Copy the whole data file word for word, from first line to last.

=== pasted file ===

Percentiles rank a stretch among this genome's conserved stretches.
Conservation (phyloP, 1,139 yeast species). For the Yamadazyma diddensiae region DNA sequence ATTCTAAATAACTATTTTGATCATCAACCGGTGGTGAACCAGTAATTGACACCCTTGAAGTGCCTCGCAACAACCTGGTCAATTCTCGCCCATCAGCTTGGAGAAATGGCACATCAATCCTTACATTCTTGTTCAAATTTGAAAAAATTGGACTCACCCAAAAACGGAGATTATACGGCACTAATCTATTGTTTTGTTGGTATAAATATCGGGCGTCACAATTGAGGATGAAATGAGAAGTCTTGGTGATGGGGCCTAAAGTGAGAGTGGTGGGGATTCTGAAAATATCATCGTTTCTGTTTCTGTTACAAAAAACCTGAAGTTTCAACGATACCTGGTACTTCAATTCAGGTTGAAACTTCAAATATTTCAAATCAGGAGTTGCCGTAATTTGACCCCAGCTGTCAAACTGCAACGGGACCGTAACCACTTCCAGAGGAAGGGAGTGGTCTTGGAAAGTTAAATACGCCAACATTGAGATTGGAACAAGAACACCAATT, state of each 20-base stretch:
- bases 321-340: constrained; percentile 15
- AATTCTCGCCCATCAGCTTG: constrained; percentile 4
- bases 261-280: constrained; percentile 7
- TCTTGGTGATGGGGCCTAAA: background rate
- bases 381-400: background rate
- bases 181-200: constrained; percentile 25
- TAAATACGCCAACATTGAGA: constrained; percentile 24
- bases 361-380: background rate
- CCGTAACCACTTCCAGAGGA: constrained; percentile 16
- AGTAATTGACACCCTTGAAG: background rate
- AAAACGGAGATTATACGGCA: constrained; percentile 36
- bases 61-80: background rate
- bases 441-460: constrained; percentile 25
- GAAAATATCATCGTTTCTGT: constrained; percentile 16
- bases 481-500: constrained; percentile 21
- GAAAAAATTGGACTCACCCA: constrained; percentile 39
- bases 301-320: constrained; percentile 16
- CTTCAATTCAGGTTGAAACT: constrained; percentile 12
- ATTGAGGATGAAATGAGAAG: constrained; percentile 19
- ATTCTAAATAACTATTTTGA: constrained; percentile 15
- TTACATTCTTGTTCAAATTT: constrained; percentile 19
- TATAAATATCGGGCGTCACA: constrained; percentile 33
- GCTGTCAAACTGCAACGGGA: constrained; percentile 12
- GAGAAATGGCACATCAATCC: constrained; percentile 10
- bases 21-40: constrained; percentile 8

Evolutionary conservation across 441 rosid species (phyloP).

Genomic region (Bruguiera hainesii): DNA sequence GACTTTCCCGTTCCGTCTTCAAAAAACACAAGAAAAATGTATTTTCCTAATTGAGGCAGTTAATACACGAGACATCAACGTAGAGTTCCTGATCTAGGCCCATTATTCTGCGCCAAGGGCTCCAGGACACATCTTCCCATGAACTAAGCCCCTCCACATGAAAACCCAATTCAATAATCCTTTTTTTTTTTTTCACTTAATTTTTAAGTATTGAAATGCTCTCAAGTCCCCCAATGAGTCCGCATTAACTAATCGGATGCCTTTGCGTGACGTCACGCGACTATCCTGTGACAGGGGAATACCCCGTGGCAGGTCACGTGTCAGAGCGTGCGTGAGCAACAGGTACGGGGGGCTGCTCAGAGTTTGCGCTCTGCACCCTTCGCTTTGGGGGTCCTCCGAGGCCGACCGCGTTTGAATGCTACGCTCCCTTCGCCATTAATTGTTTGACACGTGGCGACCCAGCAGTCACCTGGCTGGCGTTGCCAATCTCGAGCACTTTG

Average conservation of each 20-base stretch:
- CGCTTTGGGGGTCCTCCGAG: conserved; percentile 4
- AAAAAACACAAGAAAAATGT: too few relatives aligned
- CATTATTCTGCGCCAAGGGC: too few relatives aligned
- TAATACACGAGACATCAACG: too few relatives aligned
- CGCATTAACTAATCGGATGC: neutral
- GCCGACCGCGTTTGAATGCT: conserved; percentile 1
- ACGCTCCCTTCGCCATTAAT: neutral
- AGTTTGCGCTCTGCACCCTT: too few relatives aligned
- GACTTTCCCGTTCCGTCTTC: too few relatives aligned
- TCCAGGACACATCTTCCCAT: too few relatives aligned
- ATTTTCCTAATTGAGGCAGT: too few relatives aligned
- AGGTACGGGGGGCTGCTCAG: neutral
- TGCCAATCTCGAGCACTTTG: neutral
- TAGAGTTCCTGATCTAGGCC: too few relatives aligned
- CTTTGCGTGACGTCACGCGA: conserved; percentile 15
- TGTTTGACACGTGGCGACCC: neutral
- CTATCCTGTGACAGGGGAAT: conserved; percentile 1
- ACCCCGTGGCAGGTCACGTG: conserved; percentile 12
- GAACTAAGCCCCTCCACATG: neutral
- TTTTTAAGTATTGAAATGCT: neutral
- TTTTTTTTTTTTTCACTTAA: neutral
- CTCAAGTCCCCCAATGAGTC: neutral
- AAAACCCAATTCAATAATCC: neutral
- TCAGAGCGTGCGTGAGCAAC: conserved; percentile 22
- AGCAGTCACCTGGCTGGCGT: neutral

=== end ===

Percentiles rank a stretch among this genome's conserved stretches.
Conservation (phyloP, 1,139 yeast species). For the Yamadazyma diddensiae region DNA sequence ATTCTAAATAACTATTTTGATCATCAACCGGTGGTGAACCAGTAATTGACACCCTTGAAGTGCCTCGCAACAACCTGGTCAATTCTCGCCCATCAGCTTGGAGAAATGGCACATCAATCCTTACATTCTTGTTCAAATTTGAAAAAATTGGACTCACCCAAAAACGGAGATTATACGGCACTAATCTATTGTTTTGTTGGTATAAATATCGGGCGTCACAATTGAGGATGAAATGAGAAGTCTTGGTGATGGGGCCTAAAGTGAGAGTGGTGGGGATTCTGAAAATATCATCGTTTCTGTTTCTGTTACAAAAAACCTGAAGTTTCAACGATACCTGGTACTTCAATTCAGGTTGAAACTTCAAATATTTCAAATCAGGAGTTGCCGTAATTTGACCCCAGCTGTCAAACTGCAACGGGACCGTAACCACTTCCAGAGGAAGGGAGTGGTCTTGGAAAGTTAAATACGCCAACATTGAGATTGGAACAAGAACACCAATT, state of each 20-base stretch:
- bases 321-340: constrained; percentile 15
- AATTCTCGCCCATCAGCTTG: constrained; percentile 4
- bases 261-280: constrained; percentile 7
- TCTTGGTGATGGGGCCTAAA: background rate
- bases 381-400: background rate
- bases 181-200: constrained; percentile 25
- TAAATACGCCAACATTGAGA: constrained; percentile 24
- bases 361-380: background rate
- CCGTAACCACTTCCAGAGGA: constrained; percentile 16
- AGTAATTGACACCCTTGAAG: background rate
- AAAACGGAGATTATACGGCA: constrained; percentile 36
- bases 61-80: background rate
- bases 441-460: constrained; percentile 25
- GAAAATATCATCGTTTCTGT: constrained; percentile 16
- bases 481-500: constrained; percentile 21
- GAAAAAATTGGACTCACCCA: constrained; percentile 39
- bases 301-320: constrained; percentile 16
- CTTCAATTCAGGTTGAAACT: constrained; percentile 12
- ATTGAGGATGAAATGAGAAG: constrained; percentile 19
- ATTCTAAATAACTATTTTGA: constrained; percentile 15
- TTACATTCTTGTTCAAATTT: constrained; percentile 19
- TATAAATATCGGGCGTCACA: constrained; percentile 33
- GCTGTCAAACTGCAACGGGA: constrained; percentile 12
- GAGAAATGGCACATCAATCC: constrained; percentile 10
- bases 21-40: constrained; percentile 8

Evolutionary conservation across 441 rosid species (phyloP).

Genomic region (Bruguiera hainesii): DNA sequence GACTTTCCCGTTCCGTCTTCAAAAAACACAAGAAAAATGTATTTTCCTAATTGAGGCAGTTAATACACGAGACATCAACGTAGAGTTCCTGATCTAGGCCCATTATTCTGCGCCAAGGGCTCCAGGACACATCTTCCCATGAACTAAGCCCCTCCACATGAAAACCCAATTCAATAATCCTTTTTTTTTTTTTCACTTAATTTTTAAGTATTGAAATGCTCTCAAGTCCCCCAATGAGTCCGCATTAACTAATCGGATGCCTTTGCGTGACGTCACGCGACTATCCTGTGACAGGGGAATACCCCGTGGCAGGTCACGTGTCAGAGCGTGCGTGAGCAACAGGTACGGGGGGCTGCTCAGAGTTTGCGCTCTGCACCCTTCGCTTTGGGGGTCCTCCGAGGCCGACCGCGTTTGAATGCTACGCTCCCTTCGCCATTAATTGTTTGACACGTGGCGACCCAGCAGTCACCTGGCTGGCGTTGCCAATCTCGAGCACTTTG

Average conservation of each 20-base stretch:
- CGCTTTGGGGGTCCTCCGAG: conserved; percentile 4
- AAAAAACACAAGAAAAATGT: too few relatives aligned
- CATTATTCTGCGCCAAGGGC: too few relatives aligned
- TAATACACGAGACATCAACG: too few relatives aligned
- CGCATTAACTAATCGGATGC: neutral
- GCCGACCGCGTTTGAATGCT: conserved; percentile 1
- ACGCTCCCTTCGCCATTAAT: neutral
- AGTTTGCGCTCTGCACCCTT: too few relatives aligned
- GACTTTCCCGTTCCGTCTTC: too few relatives aligned
- TCCAGGACACATCTTCCCAT: too few relatives aligned
- ATTTTCCTAATTGAGGCAGT: too few relatives aligned
- AGGTACGGGGGGCTGCTCAG: neutral
- TGCCAATCTCGAGCACTTTG: neutral
- TAGAGTTCCTGATCTAGGCC: too few relatives aligned
- CTTTGCGTGACGTCACGCGA: conserved; percentile 15
- TGTTTGACACGTGGCGACCC: neutral
- CTATCCTGTGACAGGGGAAT: conserved; percentile 1
- ACCCCGTGGCAGGTCACGTG: conserved; percentile 12
- GAACTAAGCCCCTCCACATG: neutral
- TTTTTAAGTATTGAAATGCT: neutral
- TTTTTTTTTTTTTCACTTAA: neutral
- CTCAAGTCCCCCAATGAGTC: neutral
- AAAACCCAATTCAATAATCC: neutral
- TCAGAGCGTGCGTGAGCAAC: conserved; percentile 22
- AGCAGTCACCTGGCTGGCGT: neutral